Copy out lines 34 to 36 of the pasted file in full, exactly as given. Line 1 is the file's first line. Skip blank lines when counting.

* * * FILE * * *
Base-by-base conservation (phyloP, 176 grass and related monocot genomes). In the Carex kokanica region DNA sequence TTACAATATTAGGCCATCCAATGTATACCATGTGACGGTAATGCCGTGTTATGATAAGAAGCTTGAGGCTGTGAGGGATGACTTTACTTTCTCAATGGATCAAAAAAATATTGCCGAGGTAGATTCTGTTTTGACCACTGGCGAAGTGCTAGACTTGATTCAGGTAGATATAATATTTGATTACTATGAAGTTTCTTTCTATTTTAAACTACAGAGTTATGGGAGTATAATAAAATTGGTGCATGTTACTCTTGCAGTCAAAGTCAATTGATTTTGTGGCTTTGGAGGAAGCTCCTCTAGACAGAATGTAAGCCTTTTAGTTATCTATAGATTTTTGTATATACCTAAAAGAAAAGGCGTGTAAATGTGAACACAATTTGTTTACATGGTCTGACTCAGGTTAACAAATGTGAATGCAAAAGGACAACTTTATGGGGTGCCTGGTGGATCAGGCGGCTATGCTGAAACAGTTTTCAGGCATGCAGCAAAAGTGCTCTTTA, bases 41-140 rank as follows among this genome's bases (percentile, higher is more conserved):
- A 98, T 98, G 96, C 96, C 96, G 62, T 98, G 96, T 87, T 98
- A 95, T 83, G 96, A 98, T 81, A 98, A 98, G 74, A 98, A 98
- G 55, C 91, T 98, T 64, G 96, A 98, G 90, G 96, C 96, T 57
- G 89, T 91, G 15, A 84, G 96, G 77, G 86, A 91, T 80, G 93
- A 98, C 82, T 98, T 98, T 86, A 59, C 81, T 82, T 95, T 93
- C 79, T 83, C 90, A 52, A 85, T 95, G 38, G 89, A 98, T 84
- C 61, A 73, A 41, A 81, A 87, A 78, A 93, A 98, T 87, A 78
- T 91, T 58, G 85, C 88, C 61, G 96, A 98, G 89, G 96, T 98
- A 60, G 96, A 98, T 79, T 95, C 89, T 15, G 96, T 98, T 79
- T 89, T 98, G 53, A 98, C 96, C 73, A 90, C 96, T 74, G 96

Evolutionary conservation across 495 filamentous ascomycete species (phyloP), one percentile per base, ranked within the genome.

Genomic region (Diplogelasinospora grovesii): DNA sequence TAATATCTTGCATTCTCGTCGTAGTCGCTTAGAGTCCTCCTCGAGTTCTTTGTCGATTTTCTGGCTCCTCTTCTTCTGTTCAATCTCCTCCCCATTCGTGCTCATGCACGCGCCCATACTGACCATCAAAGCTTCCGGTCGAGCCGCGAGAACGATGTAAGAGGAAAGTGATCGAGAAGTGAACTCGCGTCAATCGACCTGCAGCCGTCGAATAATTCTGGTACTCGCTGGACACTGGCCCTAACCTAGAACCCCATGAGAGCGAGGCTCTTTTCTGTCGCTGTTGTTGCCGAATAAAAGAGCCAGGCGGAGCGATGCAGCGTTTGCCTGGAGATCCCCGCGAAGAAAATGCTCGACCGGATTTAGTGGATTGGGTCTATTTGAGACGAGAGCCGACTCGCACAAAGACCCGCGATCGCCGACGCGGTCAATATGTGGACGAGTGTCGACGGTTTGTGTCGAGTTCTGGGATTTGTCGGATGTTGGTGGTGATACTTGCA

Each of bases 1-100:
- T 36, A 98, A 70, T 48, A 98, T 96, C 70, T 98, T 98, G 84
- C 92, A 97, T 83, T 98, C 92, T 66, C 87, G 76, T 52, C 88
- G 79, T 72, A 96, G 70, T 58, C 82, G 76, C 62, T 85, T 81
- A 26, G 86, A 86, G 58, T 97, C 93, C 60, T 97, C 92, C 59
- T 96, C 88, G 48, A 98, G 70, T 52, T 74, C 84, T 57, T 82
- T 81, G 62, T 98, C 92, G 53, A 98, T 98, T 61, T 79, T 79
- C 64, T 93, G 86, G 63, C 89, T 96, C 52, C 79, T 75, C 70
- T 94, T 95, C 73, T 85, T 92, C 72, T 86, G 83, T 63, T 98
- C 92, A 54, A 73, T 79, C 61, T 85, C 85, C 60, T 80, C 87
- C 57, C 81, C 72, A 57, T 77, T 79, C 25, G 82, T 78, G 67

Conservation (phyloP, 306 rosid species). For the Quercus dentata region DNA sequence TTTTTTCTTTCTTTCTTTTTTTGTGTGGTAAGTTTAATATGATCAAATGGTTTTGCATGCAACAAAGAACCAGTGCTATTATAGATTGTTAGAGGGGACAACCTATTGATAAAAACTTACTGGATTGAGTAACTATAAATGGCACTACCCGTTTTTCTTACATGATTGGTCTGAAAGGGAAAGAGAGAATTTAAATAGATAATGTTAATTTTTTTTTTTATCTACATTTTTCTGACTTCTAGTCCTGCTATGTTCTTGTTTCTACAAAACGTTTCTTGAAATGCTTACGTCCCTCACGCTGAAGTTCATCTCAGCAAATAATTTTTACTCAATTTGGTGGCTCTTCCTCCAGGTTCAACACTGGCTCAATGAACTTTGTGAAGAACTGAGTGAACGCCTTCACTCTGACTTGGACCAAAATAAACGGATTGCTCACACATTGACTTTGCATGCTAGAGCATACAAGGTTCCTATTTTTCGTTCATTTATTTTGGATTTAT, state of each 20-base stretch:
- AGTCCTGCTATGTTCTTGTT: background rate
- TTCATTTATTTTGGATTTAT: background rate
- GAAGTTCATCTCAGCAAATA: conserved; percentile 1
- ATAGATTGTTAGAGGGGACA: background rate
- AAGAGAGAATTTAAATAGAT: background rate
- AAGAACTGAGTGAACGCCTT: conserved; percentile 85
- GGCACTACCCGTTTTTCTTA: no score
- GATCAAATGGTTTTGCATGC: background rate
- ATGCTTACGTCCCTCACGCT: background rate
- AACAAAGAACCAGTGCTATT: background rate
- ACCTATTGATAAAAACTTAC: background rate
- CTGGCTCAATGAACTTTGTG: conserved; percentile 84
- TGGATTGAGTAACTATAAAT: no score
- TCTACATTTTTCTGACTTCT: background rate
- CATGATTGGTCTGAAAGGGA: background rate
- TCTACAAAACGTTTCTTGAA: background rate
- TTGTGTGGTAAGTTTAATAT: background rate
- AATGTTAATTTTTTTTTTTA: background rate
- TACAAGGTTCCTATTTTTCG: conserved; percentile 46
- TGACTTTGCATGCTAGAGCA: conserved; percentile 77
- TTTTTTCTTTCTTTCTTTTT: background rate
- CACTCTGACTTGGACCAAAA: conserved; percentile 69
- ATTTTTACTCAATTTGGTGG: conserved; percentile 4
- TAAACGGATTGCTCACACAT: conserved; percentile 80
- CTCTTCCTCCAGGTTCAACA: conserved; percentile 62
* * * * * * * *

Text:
- ATGCTTACGTCCCTCACGCT: background rate
- AACAAAGAACCAGTGCTATT: background rate
- ACCTATTGATAAAAACTTAC: background rate